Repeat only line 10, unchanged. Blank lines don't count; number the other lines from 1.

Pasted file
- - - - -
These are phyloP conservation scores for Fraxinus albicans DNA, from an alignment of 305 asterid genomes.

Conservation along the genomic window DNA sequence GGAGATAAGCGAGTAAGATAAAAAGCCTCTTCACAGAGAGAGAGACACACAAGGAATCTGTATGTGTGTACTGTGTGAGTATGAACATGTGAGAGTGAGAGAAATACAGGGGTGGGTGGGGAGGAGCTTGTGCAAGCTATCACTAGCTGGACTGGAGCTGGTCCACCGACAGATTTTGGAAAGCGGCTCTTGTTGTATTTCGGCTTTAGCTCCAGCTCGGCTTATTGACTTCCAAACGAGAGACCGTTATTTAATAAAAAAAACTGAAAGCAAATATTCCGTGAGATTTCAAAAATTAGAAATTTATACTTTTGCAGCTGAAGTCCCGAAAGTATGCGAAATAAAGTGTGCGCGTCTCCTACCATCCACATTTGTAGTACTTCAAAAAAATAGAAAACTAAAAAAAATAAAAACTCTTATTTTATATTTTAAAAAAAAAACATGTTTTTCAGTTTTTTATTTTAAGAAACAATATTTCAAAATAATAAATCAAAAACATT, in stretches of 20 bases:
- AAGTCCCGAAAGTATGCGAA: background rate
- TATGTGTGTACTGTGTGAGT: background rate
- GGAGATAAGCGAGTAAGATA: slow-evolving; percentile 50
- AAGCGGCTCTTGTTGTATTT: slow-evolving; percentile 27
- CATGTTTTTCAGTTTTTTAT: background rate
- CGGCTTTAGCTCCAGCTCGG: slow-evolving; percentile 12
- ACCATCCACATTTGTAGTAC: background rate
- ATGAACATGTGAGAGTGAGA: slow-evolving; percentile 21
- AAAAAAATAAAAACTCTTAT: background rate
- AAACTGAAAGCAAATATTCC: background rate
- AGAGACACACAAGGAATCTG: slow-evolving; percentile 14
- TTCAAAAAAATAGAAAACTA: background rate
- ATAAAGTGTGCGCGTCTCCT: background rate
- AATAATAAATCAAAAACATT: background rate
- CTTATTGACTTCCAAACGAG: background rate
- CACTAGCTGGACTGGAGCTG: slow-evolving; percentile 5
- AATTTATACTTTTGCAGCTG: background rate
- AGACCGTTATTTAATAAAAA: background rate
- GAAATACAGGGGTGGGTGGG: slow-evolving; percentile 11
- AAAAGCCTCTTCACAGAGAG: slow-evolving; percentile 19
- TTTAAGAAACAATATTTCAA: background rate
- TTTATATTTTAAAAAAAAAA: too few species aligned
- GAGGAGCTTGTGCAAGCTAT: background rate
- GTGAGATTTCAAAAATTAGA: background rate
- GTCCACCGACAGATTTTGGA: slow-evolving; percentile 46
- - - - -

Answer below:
- ATGAACATGTGAGAGTGAGA: slow-evolving; percentile 21